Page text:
In the past 20 years, there has been increased criticism of the hegemonic construction of terms used to classify information. For example, the Library of Congress Subject Headings previously listed only one religion, Christianity, under the subject heading, GOD. As a result of active criticism, there are more access points to information, particularly to previously underrepresented peoples. However, it is important to be aware of the broad terms chosen to represent people and culture.
Search Strategies: Subject Headings & Keyword Searching
Topic heading selection is one of the first steps of filtering information that a researcher needs to be aware of. Whether the format is an electronic index or a print subject index, topic headings are chosen to represent the subject of an article, book or video (or other format). These search terms usually reflect ideological currents and indicate the way in which the information will be filtered in the index. The researcher's job is to become familiar with the choices used in each index.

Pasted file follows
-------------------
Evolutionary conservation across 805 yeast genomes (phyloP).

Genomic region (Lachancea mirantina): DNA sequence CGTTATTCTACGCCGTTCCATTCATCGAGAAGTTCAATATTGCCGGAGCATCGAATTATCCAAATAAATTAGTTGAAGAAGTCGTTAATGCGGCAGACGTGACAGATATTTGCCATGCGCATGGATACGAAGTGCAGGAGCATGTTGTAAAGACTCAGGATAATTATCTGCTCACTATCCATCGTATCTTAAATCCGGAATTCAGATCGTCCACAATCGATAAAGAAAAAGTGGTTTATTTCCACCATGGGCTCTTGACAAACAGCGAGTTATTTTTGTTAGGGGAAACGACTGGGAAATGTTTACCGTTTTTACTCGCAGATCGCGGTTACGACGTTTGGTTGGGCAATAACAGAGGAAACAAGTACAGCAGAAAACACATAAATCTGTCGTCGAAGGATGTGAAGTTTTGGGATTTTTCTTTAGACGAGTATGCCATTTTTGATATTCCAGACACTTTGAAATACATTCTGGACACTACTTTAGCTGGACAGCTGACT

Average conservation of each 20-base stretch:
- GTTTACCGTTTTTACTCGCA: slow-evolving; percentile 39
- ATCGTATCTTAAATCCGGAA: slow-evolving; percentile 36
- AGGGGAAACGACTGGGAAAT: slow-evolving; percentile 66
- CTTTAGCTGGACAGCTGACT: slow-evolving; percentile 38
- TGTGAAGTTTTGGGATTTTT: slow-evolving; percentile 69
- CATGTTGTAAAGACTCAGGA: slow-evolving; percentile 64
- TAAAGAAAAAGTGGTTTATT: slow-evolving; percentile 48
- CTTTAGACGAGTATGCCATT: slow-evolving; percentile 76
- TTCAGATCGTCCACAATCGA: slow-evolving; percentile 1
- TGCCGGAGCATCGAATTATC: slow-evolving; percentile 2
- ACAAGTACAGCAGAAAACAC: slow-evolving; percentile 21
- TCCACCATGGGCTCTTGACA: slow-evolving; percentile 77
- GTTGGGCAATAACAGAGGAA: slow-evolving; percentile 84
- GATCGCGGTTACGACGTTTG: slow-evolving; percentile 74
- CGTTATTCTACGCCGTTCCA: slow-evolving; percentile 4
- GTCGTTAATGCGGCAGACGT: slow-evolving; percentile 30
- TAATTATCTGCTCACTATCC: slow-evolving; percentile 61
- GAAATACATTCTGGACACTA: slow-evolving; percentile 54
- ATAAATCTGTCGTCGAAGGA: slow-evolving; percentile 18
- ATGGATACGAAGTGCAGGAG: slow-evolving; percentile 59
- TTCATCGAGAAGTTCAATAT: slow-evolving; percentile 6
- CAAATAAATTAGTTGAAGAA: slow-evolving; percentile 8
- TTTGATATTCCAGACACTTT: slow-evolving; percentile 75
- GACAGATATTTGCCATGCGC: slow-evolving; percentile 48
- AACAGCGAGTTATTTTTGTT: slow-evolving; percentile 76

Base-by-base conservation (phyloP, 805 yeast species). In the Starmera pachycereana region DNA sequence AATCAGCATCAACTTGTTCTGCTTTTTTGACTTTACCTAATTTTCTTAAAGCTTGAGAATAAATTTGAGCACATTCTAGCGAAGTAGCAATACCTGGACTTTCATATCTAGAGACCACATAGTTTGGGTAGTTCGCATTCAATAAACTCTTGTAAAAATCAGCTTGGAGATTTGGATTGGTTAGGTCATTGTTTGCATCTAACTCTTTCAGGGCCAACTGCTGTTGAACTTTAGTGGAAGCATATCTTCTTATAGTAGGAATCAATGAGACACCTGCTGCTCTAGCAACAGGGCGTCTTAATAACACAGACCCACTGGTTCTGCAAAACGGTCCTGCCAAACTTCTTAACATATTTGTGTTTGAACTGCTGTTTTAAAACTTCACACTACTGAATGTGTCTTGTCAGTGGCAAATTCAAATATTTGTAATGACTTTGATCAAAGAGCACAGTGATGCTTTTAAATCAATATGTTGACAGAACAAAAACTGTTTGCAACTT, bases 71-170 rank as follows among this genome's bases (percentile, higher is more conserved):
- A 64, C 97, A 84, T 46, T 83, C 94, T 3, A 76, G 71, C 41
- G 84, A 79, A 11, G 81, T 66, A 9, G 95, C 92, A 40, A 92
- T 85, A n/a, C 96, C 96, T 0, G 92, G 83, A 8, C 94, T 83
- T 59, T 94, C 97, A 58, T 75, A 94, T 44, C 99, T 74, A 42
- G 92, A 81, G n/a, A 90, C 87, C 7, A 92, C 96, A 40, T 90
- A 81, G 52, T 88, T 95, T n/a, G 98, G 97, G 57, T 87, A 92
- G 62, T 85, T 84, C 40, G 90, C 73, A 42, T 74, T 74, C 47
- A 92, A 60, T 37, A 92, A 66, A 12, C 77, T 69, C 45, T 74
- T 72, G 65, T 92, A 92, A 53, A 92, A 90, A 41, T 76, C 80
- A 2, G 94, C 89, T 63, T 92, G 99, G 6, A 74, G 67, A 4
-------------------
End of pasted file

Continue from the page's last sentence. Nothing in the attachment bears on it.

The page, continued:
Generally speaking, manuscripts received from authors are usually accompanied by an abstract from the author, though sometimes the publisher will create an abstract. The search terms that you will need to become familiar with in searching are usually developed from the abstract or the authors provide terms using the "thesaurus terms" chosen by the publisher. Each index or database may use different terms.
There is an important distinction to be made between key words and subject headings: *key words - are words that may appear in the text or within the abstract and may reflect more current vocabulary; *subject headings or thesaurus terms - are terms that usually reflect the major focus of the text and are usually determined by the database producer.
It is important to remember that generally topic headings don't make their way into an index as subject headings unless they are generally accepted terms within a specific discipline. The process by which these terms are accepted varies widely, though the process often involves consulting scholars or research on key debates within a given field. In the case of books, the Library of Congress develops a list of subject terms call The Library of Congress Subject Headings (LCHS). Databases that contain journal articles often include many more key word terms that reflect current vocabulary, whereas thesauraus terms or subject headings attempt to reflect historical documentation and/or scholarly consensus within a field or discipline.